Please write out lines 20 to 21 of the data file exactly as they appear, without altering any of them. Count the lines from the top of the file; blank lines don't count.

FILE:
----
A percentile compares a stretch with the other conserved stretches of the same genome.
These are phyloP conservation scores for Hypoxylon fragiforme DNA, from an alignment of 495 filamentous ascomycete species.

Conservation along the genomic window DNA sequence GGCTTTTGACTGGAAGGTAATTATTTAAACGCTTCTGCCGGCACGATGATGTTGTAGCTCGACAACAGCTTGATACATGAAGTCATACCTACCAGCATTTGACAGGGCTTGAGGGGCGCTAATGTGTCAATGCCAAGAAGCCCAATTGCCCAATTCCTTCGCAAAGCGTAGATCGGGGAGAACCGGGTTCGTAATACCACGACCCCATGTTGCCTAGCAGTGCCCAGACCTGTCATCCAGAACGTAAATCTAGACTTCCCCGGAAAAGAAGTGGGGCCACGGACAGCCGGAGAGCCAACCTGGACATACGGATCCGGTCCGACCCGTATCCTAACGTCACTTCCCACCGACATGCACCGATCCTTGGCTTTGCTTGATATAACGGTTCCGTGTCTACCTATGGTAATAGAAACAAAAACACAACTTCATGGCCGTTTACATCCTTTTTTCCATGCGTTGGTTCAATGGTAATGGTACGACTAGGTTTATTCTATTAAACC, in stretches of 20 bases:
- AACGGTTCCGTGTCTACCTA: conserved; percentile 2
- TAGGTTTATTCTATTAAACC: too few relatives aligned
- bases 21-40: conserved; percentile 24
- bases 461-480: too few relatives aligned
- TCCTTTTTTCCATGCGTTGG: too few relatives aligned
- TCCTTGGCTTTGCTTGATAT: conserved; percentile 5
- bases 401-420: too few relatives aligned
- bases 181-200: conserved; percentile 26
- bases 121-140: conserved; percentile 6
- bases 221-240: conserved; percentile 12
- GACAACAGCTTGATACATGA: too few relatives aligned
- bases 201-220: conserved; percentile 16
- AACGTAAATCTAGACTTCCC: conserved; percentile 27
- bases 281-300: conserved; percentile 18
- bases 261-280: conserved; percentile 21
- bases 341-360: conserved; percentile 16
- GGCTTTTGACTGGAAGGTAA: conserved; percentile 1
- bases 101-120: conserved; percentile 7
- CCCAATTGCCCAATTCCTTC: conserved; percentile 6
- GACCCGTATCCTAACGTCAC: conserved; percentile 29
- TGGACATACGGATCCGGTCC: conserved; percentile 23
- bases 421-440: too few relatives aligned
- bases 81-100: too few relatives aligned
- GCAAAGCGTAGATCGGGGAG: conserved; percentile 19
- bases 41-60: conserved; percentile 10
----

- GGCTTTTGACTGGAAGGTAA: conserved; percentile 1
- bases 101-120: conserved; percentile 7